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  • What We Need from Transatlantic Studies
  • Joseph Rezek (bio)
Atlantic Citizens: Nineteenth-Century American Writers at Work in the World. Leslie Eckel. Edinburgh University Press, 2013.
Emerson’s Transatlantic Romanticism. David Greenham. Palgrave Macmillan, 2012.
Transatlantic Transcendentalism: Coleridge, Emerson, and Nature. Samantha Harvey. Edinburgh University Press, 2013.
Common Things: Romance and the Aesthetics of Belonging in Atlantic Modernity. James D. Lilley. Fordham University Press, 2014.


The field of transatlantic studies continues to grow, although the “boom times” that Lawrence Buell described in 2003 seem to be over (66). Indeed, the first decade of the century witnessed an explosion of interest in this paradigm, reflected in the flourishing of numerous scholarly journals, imprints at academic presses, and tenure-track job listings. Halfway through the 2010s, the field progresses at a steadier pace, humbled by a tighter, less adventurous job market, and cognizant of ever-proliferating competing frameworks—the hemispheric, the trans-oceanic, the antipodean, the planetary. Such pressures have brought about a phase of transatlantic scholarship deriving not from excitement about a paradigm’s novelty but from sustained enthusiasm about its advantages. All scholarly booms are, by definition, inflationary, and only when the dust has settled can a paradigm’s lasting impact be revealed through the measure of what persists. Recent transatlantic work in the eighteenth and nineteenth centuries, as well as the prevalence of transatlantic perspectives and methodologies in Americanist scholarship more broadly, attest to the paradigm’s endurance. No longer a trend, the transatlantic is an institution.

This very institutionalization, however, has led to a false impression of the paradigm’s uniformity, as if all scholarly works grouped under the sign “transatlantic” share one methodology or similar critical investments. In fact, as transatlantic scholarship has developed over the last two decades, it has done so through clearing a variety of paths. It is now difficult to speak of transatlantic studies only in the singular; we are faced with multiplicity, and my goal here is to describe briefly the field’s major modes now operating in literary studies, of which the books under review stand as fairly [End Page 791] representative.1 Each mode, as we shall see, offers its own benefits and is hampered by its own limitations. In enumerating them, I hope to provide an account of the specific ground upon which the transatlantic continues to stake its claim to our attention. The field is vulnerable to a vague and purely negative justification (even among its practitioners) as merely another antinational framework for literary study. Such a priority is shared by transnational studies more broadly and cannot sustain the continuing relevance of transatlantic studies in particular, especially because the nation remains a crucial historical and heuristic category within it. I believe, further, that the field’s diversity is most productively understood through its divergent critical investments rather than a classification of the many geographical comparisons and combinations scholars have brought to the study of the Atlantic world.2 Three mutually reinforcing arguments have established the Atlantic world as a paradigm for the study of eighteenth-and nineteenth-century literature and culture. What we need from transatlantic studies is for it to proceed with a clearer sense of the perils and promises of each.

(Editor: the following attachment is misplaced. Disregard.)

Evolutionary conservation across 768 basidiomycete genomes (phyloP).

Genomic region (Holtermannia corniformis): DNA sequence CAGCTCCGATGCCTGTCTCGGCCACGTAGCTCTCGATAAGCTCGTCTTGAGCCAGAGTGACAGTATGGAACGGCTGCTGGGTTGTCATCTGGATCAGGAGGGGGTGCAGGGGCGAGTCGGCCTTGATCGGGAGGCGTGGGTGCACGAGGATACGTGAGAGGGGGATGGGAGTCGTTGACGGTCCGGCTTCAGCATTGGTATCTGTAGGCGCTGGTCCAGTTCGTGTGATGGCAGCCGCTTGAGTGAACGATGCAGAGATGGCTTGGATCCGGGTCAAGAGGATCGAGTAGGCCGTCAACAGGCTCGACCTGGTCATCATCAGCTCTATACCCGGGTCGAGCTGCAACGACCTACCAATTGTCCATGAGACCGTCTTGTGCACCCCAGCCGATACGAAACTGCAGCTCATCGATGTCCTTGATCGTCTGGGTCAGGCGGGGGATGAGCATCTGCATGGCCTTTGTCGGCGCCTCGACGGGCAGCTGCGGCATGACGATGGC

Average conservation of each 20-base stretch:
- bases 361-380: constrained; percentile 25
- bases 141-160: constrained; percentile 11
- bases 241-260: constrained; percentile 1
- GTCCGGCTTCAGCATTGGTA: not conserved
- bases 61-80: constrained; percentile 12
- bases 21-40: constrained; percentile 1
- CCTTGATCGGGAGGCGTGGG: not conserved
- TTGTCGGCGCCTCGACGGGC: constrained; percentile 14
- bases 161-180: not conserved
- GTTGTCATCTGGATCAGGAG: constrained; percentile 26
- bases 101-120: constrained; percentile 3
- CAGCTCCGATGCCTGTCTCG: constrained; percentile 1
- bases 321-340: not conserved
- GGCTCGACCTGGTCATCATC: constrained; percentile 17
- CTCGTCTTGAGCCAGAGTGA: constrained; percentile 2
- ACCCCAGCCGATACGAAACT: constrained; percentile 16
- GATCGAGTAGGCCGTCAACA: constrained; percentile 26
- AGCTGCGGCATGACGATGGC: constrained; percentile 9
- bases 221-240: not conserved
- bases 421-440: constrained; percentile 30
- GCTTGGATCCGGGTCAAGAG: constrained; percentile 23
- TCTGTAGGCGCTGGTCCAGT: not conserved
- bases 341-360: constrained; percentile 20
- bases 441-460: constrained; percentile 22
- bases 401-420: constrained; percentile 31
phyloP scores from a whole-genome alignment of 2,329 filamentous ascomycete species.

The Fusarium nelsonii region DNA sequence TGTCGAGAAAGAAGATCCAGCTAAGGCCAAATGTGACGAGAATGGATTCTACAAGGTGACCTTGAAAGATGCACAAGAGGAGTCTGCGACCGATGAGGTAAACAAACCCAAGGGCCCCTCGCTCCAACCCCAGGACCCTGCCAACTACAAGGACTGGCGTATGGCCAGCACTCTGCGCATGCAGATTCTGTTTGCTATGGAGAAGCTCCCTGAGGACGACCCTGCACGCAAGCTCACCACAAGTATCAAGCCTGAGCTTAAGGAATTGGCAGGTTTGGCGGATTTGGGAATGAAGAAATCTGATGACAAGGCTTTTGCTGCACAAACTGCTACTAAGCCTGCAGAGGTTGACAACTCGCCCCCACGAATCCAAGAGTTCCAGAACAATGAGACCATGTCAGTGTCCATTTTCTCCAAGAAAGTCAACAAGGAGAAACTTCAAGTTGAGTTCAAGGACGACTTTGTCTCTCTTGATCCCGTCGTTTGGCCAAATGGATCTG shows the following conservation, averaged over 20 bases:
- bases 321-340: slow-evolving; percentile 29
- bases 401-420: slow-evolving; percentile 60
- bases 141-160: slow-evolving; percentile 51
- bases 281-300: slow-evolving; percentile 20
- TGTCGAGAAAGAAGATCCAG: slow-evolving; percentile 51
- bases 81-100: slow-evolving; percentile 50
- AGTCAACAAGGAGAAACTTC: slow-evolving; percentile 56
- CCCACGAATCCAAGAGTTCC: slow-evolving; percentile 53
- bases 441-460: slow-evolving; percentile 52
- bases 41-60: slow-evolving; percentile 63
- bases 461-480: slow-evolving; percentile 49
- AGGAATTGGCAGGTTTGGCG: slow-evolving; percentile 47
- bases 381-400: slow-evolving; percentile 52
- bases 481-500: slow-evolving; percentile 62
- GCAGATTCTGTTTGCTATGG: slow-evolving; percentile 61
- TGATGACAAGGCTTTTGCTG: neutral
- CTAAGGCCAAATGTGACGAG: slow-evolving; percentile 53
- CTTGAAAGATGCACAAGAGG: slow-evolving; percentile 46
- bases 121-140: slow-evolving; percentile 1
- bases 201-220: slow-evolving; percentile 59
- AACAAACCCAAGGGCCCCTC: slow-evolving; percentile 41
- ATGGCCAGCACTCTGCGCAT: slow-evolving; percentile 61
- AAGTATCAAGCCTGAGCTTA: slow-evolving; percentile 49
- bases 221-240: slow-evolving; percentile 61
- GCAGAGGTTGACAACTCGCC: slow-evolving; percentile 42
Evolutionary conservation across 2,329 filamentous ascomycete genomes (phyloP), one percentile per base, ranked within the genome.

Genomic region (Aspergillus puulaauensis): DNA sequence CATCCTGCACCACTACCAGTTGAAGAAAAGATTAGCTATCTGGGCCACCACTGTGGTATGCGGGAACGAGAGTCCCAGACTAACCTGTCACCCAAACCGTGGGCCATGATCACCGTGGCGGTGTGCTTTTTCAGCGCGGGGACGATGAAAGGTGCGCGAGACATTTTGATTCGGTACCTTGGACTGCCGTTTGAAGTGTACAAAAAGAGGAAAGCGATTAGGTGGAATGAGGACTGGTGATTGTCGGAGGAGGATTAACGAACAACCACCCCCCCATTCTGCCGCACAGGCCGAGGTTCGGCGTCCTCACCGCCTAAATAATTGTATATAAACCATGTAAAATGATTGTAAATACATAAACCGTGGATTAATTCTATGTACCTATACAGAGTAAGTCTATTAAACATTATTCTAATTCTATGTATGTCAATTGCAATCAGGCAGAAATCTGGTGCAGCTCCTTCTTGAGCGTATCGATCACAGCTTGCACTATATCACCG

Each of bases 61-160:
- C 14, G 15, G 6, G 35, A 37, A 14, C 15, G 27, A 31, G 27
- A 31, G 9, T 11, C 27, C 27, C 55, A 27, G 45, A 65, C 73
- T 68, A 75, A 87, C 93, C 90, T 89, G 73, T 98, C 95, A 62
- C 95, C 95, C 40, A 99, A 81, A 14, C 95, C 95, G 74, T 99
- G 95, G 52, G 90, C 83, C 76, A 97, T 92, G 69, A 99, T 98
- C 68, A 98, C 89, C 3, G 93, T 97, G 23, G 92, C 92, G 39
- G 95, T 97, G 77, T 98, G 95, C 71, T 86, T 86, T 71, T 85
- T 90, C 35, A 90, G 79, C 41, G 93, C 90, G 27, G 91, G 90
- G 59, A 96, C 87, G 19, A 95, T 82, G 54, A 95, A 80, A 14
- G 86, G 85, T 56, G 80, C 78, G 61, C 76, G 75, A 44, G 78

1.1. Atlantic Modernity

The first argument that has established the Atlantic world as a meaningful paradigm holds that in the four centuries since Columbus’s voyage, the movement of people, goods, and ideas back and forth across the ocean ushered in a distinctly new era in human history. According to this view, the defining features of what Ian Baucom has called “our long contemporaneity” can be traced back to the innumerable consequences of such movement, violent and voluntary (55). The histories of capitalism, slavery, empire, nationalism, Enlightenment, and revolution; the consolidation of modern phenomena such as credit, race, gender, individual rights, citizenship, and bourgeois subjectivity; the emergence of modern aesthetic categories; and the contours of utopian resistance to modernity’s hegemony must be understood as meaningfully Atlantic in derivation. The scholarship of Atlantic modernity grows largely out of Paul Gilroy’s The Black Atlantic (1993) and Joseph Roach’s Cities of the Dead (1996), books that established the intellectual seriousness and credibility of...


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